New bird species identified from its song, named after Salim Ali
The Himalayan Forest Thrush Zoothera salimalii was found by a group of researchers in the Himalayan forests in 2009. The researchers from India, along with those from China and Russia, studied the bird till 2015, before it was announced.
Shashank Dalvi, one of the researchers and alumnus of the Post Graduate Programme, Wildlife Biology and Conservation WCS - India Programme, told Deccan Herald, that he along with Dr Per Alstrom, found the bird for the first time in May-June, 2009, while studying birds at high elevations of Western Arunachal Pradesh. The bird is found from Darjeeling in West Bengal to China.
“The first time we saw the bird, we thought it was the Plain-backed Thrush, but after research, we found that this is different. The team of researchers collectively studied the DNA and morphology of the bird. The team found that this bird had two different types of songs. It was harsh and unmusical when on higher terrain and highly musical when on lower terrain,” he said.
Researchers therefore named this new species the Himalayan Forest Thrush Zoothera salimalii, which they found was different from the high-elevation “Plain-backed Thrush”, which was renamed as the Alpine Thrush. The Alpine Thrush retains the scientific name of Zoothera mollissima. The Himalayan Forest Thrush is locally common. It was overlooked till now because of its similarity in appearance to the Alpine Thrush.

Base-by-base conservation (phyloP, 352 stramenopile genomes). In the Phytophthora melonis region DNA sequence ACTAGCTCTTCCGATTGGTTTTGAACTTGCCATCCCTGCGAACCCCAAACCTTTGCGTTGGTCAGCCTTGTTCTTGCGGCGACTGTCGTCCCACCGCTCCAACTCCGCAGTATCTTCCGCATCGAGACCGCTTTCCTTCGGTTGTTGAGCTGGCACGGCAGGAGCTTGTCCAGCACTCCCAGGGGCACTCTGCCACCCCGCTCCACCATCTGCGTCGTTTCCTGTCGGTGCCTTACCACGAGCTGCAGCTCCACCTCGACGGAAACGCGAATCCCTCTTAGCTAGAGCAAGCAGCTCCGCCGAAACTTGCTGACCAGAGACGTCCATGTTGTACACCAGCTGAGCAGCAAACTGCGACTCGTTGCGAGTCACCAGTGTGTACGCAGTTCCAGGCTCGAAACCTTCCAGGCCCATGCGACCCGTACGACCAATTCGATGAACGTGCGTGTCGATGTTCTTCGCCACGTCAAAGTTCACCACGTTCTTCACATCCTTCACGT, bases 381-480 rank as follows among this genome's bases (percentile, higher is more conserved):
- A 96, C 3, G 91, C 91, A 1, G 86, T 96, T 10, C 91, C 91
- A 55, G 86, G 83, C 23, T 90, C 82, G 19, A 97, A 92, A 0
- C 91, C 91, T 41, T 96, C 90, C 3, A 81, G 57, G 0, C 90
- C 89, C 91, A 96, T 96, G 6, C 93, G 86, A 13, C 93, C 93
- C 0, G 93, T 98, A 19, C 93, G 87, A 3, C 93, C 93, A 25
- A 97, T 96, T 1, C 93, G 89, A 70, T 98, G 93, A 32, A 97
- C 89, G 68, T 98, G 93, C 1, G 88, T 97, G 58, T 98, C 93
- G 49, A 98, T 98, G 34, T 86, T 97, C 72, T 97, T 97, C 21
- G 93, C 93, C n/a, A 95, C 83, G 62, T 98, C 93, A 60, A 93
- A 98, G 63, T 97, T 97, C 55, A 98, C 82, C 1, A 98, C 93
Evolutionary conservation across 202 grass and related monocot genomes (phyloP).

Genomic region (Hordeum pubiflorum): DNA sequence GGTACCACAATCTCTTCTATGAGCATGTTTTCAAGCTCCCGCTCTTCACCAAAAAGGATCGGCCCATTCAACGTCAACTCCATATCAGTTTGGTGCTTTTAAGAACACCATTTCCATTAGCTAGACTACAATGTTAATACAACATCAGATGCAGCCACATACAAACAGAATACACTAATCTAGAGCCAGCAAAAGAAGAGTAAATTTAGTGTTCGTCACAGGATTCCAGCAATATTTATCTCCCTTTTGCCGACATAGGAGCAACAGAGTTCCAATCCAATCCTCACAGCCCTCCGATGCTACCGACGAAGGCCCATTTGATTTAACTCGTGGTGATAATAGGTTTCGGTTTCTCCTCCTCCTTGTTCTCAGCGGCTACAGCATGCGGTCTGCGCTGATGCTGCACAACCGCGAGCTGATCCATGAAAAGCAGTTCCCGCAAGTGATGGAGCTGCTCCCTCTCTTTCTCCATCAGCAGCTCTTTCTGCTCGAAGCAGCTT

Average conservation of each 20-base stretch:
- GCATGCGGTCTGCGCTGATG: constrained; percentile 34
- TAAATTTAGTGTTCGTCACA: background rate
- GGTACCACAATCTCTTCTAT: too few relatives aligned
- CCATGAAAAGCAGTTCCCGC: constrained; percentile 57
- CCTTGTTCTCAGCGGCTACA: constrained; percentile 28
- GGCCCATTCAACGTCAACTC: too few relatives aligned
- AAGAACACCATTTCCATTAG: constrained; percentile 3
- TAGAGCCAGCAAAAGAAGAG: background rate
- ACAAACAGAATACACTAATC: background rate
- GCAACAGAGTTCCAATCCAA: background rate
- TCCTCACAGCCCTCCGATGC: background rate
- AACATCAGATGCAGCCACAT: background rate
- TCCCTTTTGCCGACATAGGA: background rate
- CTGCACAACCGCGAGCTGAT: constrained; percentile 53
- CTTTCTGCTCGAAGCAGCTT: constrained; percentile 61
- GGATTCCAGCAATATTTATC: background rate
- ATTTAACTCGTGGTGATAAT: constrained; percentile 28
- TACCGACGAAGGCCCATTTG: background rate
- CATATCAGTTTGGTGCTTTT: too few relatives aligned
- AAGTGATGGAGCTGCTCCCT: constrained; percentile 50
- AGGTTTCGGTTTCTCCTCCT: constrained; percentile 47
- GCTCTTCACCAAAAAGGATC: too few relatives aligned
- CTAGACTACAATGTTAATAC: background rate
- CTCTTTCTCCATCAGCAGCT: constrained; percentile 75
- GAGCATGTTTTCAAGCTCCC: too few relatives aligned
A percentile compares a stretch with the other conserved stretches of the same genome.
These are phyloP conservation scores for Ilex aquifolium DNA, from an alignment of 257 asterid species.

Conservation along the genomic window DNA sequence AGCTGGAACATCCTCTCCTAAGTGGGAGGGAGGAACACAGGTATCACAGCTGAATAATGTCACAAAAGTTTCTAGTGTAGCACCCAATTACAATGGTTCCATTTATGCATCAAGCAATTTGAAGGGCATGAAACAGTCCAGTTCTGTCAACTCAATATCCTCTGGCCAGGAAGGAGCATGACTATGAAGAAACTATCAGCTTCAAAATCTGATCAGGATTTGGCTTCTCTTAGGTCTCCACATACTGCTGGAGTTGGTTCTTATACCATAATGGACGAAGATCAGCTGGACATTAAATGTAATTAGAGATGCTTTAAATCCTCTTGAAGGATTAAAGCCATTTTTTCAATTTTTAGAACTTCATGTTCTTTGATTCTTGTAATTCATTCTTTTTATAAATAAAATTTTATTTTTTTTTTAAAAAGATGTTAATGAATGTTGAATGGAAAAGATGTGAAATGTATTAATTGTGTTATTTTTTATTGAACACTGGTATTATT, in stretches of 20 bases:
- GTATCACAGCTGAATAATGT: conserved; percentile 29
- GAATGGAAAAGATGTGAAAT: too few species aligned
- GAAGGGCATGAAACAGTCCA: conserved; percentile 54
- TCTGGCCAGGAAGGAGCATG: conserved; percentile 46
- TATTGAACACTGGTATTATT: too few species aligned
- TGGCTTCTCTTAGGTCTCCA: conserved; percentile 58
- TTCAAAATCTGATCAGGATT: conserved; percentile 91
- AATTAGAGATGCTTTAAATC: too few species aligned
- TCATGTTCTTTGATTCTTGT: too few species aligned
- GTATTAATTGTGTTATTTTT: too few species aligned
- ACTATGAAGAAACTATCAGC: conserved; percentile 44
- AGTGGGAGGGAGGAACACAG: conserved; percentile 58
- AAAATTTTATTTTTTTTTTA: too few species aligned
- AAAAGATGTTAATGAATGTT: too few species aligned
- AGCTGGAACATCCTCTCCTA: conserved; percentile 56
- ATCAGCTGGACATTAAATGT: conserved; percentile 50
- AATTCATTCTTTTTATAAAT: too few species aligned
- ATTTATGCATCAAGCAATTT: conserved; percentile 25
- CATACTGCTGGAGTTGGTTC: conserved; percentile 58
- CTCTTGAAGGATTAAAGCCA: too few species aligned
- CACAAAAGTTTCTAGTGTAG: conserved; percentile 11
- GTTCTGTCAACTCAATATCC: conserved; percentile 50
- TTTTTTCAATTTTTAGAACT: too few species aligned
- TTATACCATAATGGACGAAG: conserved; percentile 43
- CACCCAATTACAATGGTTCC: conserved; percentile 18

Further analyses of plumage, structure, song, DNA and ecology from throughout the range of the “Plain-backed Thrush” revealed that a third species was present in central China. While this population was already known, it was treated as a subspecies of “Plain-backed Thrush”. The scientists have instead called it Sichuan Forest Thrush. The song of the Sichuan Forest Thrush was found to be even more musical than the song of the Himalayan Forest Thrush, Dalvi said.
DNA analyses suggested that these three species have been genetically separated for several million years. Genetic data from three old museum specimens indicated the presence of a fourth species from China that remains unnamed. Future field studies are required to confirm this, he added.
New bird species are rarely discovered nowadays. Since 2000, an average of five new species per year have been discovered globally, most of which are from South America. The Himalayan Forest Thrush is only the fourth new bird species discovered from India since 1947.